| | | Can someone explain the difference between solder "fines" and solder balls? Is there an official specification where "fines" are defined? What is the spec for "fines"? | | | | | | I consider "fines" individual unmelted metal spheres that are found in solder paste. It seems likely that when millions of 35micron balls are deposited (as in paste) some may not melt and/or not become a part of the solder joint. We use Kester R596, a water soluable flux-based paste and wash the boards immediately following reflow but we are seeing "fines". These "fines" are visible ONLY under a microscope and vary in quantity from 5 per 9"x14" assembly to 25 over the same area after washing. We have tried scrubbing to no avail. | | | | | | I feel someone is making a issue of a non-issue. Ramp-up is about 2.5 degrees C per second in a BTU VIP 70 forced convection oven. All other solder issues are great and we have re-verified the profile and it is still within the paste specs. | | | | | | Any help (official specs are important) we can get on this matter would be greatly appreciated. | | | | | | Mark | | | | | Mark: Several points: | | | | Solder Paste Specification. ANSI/J- STD-005, Requirements For Solder Pastes | | | | Fines. In my parlance, fines are the powder of a powder manufacturing process, if that�s not too convoluted. But continuing with your definition of fines, our venerable ( or is it venerated??) friend Bob Willis (www.bobwillis.co.uk/) differentiates between reflowed solder ball sizes and has words to describe the types. | | | | Raw Solder Powder Sizing. A common powder size is -200/+325 mesh. In this powder, 99% by weight will pass through a 200 (holes per square inch) mesh screen and less than 20% of the powder by weight will pass through a 325 mesh screen. From this, you can figure the upside potential for fines. Your supplier can give you greater detail on your paste and on raw solder fines. (At least what I call fines.) | | | | Small Solder Balls Remaining After Washing. Mark, something is wrong here!!! You should be able to wash the solder balls from the boards. With limited information, it sounds like your solder mask is improperly cured, partially curing during reflow, creating solder balls, and bonding the balls to the board during this partial curing. Our recently departed (from the forum) friend, Earl Moon, made major contributions to a thread on mask curing recently. Check the archives. | | | | Have your fab house check you boards for proper curing, if you don�t have MEK or some other method for checking mask cure. MEK is a hazardous material. I do not condone using it for testing boards. (Pfeu!!! I got that out my system.) | | | | Good luck | | | | Dave F | | | | | | | My definition of "fines": | | IPC Sizing classifications go down in size | | Type 2 45 to 75 um dia -200/+325 mesh | Type 3 25 to 45 um dia -325/+500 mesh | Type 4 20 to 38 um dia -400/+635 mesh | | "Fines" are smaller than 20 um. They actually sneak into in all types of solder paste, but you tend to get more in the type 4, because of the automatic sorting machines and the smaller ball sizes involved. | | The problem with the fines is that solder balls have surface oxides that hamper wetting and coalescense. Larger balls have more inside material than surface area, so the ratio of oxide to solder is lower. Fines have a much higher oxide/solder ratio and too much of them can cause solderability problems. Hence the desire to use type 3 pastes on everything but extremely fine pitch. | | As for checking to see if mask is cured, a little ethyl acetate on a Q-tip will tell you. Drag it across the mask and see if it comes up green. If it does, you're not fully cured. I think ethyl acetate is a little more user-friendly than MEK. | | My 2 cents, | | Chrys | Thanks for the advice Dave and Chrys. Perhaps some expansion of this issue can help us pinpoint what's happening.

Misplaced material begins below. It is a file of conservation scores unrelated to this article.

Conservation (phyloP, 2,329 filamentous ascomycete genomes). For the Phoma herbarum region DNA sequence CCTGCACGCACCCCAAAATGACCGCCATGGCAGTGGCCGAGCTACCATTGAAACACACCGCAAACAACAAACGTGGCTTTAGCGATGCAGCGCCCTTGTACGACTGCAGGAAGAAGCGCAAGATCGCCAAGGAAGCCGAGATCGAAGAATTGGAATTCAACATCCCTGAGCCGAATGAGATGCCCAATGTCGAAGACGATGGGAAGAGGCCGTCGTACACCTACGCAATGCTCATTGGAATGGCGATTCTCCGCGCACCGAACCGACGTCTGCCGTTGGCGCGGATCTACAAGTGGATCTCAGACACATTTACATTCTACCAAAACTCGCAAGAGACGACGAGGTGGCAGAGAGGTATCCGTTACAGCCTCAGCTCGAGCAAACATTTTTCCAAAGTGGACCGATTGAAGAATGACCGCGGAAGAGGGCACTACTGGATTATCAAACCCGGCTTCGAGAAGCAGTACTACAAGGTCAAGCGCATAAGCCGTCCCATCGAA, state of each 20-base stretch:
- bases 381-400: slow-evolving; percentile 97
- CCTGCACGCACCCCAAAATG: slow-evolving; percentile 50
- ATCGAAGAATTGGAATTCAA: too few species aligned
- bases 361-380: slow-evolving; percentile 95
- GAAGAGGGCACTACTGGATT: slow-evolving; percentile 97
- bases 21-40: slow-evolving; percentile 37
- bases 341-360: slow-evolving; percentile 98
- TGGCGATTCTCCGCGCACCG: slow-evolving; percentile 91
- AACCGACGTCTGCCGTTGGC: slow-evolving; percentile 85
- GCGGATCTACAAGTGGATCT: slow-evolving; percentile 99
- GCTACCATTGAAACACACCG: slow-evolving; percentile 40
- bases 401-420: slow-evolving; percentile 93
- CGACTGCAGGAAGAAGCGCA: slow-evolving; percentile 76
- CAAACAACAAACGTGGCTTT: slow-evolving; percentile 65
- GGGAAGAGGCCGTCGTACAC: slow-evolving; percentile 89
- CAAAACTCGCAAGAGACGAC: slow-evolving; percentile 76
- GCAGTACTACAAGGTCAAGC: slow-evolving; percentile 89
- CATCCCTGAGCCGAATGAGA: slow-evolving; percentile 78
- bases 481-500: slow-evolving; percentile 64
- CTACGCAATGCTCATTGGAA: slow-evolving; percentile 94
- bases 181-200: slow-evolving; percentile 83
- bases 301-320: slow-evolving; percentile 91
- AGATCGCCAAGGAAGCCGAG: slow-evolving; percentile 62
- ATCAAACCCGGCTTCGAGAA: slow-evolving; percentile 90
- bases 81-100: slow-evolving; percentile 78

1. The fines we see are NEVER on the soldermask, they do not appear to be solderballs in the classic sense we remember from wave soldering (this assembly never sees a wave solder). 2. They are always next to the lead (physically contacting) of a device and situated in the area of no mask between the pad and soldermask. It would require at least 10 of these files to create a short.